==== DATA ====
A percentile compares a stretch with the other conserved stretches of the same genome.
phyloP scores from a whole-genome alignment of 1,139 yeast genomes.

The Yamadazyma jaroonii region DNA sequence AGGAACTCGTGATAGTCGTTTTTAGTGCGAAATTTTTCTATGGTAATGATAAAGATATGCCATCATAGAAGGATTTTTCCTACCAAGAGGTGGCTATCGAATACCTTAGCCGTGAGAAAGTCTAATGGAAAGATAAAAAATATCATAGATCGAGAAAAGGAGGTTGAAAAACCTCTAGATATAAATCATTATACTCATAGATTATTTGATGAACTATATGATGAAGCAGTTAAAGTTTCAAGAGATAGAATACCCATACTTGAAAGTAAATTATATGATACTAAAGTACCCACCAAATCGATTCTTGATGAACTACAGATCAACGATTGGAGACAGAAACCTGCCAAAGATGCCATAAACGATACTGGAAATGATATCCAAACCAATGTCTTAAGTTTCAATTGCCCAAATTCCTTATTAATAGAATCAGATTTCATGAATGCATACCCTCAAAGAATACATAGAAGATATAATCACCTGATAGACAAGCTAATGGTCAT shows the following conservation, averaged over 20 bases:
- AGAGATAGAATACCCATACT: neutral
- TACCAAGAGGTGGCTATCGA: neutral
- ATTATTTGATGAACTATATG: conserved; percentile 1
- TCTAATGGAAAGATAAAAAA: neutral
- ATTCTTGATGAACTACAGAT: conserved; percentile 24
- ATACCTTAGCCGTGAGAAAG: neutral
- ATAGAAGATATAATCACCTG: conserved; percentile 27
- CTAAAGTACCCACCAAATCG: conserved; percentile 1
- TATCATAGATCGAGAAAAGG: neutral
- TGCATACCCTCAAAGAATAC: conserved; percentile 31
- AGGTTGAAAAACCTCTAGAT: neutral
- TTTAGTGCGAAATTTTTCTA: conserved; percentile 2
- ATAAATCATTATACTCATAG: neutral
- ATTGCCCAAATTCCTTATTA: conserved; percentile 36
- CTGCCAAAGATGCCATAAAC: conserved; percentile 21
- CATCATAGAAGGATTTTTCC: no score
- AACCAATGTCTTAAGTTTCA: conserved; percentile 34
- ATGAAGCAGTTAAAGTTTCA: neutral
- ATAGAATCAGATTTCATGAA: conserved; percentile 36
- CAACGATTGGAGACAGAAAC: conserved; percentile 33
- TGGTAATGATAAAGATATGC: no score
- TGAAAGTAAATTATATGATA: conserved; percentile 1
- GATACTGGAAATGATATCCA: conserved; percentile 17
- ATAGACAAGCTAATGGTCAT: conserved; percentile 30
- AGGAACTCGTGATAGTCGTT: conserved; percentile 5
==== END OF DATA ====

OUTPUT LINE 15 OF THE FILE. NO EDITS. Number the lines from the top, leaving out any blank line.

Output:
- TTTAGTGCGAAATTTTTCTA: conserved; percentile 2